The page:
The hidden cost of disability
In essence, any cost that is incurred as a direct result of someone’s disability should be considered disability-related expenditure. To use a very abstract example, if a carer drinks coffee and eats some custard cream biscuits to get an energy boost to support a disabled person at night this could be considered DRE, as the cost would not have been incurred if not for the fact a person had a disability.
The local authority might consider that drinking economy coffee and shop brand Custard Creams would have sufficed, rather than the luxury brands that were actually chosen to be consumed; if this were the case it would be reasonable to expect that the cost of the cheaper alternative to be disregarded as income that could be used towards social care contributions.
The key point to remember is that if the person did not have a disability the expense would not keep being incurred. If someone choose to buy new clothes then arguably they have made a choice to spend money and this would be paid using their income, not by taking this from their social care contributions; however, if a person with autism habitually ribs their clothing then the need for new clothes is not a choice, it is a cost relating to their needs, and so an allowance should be allowed as disability-related expenditure.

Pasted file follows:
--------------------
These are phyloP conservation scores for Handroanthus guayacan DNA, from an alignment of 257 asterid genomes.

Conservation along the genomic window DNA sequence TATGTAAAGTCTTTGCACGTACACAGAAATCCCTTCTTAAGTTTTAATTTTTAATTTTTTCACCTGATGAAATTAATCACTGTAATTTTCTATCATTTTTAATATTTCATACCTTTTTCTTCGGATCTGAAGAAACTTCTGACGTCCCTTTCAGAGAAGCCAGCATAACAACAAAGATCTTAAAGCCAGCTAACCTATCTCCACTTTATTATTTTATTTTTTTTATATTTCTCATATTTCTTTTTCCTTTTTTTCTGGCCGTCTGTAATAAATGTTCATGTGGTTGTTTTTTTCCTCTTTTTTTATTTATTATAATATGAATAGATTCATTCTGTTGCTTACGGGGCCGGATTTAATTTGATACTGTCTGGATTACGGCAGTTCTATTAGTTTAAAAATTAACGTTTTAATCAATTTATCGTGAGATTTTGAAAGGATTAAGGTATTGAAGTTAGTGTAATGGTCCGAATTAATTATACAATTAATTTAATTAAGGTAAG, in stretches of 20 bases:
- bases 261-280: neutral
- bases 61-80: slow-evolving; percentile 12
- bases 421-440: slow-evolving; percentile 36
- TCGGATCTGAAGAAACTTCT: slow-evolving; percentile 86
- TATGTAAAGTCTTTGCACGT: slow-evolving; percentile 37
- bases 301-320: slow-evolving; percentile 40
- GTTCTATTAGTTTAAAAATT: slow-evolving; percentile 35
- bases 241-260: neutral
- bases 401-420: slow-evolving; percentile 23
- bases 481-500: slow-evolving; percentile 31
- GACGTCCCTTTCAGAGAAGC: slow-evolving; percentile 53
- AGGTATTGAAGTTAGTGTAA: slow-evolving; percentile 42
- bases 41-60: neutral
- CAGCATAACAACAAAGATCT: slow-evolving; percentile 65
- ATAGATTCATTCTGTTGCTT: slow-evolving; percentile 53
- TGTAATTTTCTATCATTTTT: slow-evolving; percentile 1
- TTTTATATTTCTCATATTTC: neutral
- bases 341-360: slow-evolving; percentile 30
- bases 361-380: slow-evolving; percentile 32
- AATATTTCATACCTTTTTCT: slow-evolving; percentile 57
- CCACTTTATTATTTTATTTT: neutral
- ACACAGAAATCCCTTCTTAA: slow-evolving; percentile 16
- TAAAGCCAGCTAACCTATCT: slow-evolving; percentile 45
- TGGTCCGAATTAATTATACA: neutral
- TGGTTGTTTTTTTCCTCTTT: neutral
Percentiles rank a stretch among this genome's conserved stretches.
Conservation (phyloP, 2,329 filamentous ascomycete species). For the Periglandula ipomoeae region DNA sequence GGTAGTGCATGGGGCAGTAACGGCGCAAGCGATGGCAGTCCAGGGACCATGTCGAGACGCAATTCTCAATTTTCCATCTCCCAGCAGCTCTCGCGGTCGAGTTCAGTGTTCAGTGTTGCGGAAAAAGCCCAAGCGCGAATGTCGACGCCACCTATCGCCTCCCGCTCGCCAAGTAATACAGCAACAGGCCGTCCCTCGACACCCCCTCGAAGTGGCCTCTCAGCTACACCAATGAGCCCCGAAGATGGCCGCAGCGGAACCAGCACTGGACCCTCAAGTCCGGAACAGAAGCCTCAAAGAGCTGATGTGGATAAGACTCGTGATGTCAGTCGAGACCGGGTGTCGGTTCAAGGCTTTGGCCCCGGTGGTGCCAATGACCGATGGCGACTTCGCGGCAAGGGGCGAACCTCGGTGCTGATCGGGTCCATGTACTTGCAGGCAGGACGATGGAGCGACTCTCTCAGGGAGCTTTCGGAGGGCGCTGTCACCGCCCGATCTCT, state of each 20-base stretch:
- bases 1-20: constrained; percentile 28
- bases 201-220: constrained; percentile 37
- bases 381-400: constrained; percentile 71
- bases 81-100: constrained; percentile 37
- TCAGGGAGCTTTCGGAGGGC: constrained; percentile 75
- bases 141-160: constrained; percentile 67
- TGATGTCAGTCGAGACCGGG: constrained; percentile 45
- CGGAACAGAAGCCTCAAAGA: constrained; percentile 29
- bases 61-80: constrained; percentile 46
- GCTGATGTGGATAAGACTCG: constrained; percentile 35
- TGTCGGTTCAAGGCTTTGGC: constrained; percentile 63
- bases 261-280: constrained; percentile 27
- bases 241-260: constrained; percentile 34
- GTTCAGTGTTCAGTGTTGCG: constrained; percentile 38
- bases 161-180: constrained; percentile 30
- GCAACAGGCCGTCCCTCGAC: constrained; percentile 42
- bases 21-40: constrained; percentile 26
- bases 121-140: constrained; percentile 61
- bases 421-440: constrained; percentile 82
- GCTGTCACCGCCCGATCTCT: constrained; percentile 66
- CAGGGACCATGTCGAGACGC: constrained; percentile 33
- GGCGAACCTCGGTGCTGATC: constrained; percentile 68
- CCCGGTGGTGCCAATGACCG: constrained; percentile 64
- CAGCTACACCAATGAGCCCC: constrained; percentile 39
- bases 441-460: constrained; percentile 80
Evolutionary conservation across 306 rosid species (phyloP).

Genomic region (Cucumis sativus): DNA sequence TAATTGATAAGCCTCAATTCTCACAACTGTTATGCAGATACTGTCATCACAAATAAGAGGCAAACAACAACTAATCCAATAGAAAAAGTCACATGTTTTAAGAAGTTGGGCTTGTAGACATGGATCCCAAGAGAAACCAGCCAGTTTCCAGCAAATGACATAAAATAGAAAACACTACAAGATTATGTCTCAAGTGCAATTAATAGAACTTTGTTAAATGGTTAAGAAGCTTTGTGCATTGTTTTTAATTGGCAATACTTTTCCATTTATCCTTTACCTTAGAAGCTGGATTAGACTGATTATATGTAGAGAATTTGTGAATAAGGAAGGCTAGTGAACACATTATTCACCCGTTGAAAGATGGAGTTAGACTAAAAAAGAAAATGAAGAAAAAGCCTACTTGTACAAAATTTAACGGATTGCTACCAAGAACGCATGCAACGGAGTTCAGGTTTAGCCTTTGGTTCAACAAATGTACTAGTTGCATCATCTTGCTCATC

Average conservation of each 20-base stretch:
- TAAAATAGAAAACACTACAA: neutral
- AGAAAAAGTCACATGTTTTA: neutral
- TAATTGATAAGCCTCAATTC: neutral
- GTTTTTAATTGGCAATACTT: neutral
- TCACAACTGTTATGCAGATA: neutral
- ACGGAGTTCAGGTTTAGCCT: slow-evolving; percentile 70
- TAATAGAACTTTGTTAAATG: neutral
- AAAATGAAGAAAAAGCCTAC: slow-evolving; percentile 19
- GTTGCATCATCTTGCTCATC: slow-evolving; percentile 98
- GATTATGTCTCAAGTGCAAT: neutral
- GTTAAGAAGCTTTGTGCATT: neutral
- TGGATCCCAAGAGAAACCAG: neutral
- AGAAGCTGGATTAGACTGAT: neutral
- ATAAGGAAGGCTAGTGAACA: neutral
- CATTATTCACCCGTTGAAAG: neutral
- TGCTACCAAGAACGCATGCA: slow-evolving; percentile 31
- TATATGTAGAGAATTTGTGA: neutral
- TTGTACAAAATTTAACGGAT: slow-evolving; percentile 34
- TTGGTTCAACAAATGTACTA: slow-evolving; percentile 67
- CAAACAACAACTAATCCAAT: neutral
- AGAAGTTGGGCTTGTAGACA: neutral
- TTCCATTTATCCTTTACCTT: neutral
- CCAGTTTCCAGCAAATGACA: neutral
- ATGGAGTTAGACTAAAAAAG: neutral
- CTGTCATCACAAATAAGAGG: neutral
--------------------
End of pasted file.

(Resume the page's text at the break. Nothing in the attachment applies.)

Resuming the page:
The local authority would expect evidence of spend, such as receipts covering a number of months; if these have not been collected then DRE could still be requested by offering to provide the receipts over the next few months so that some level of calculation is possible.
It would be expected that a person would contribute equally towards household costs, so submitting a gas bill and hoping that the full cost will be disregarded would be highly optimistic; there would also be some expectation that some costs would have occurred regardless of a person’s needs. For example, if a person feels the cold because of their condition, or is incontinent so requires extra clothing to be washed, it would be unrealistic that the full cost of heating and laundry would be disregarded, as it is only the additional costs incurred to meet disability-related need that would be taken into account.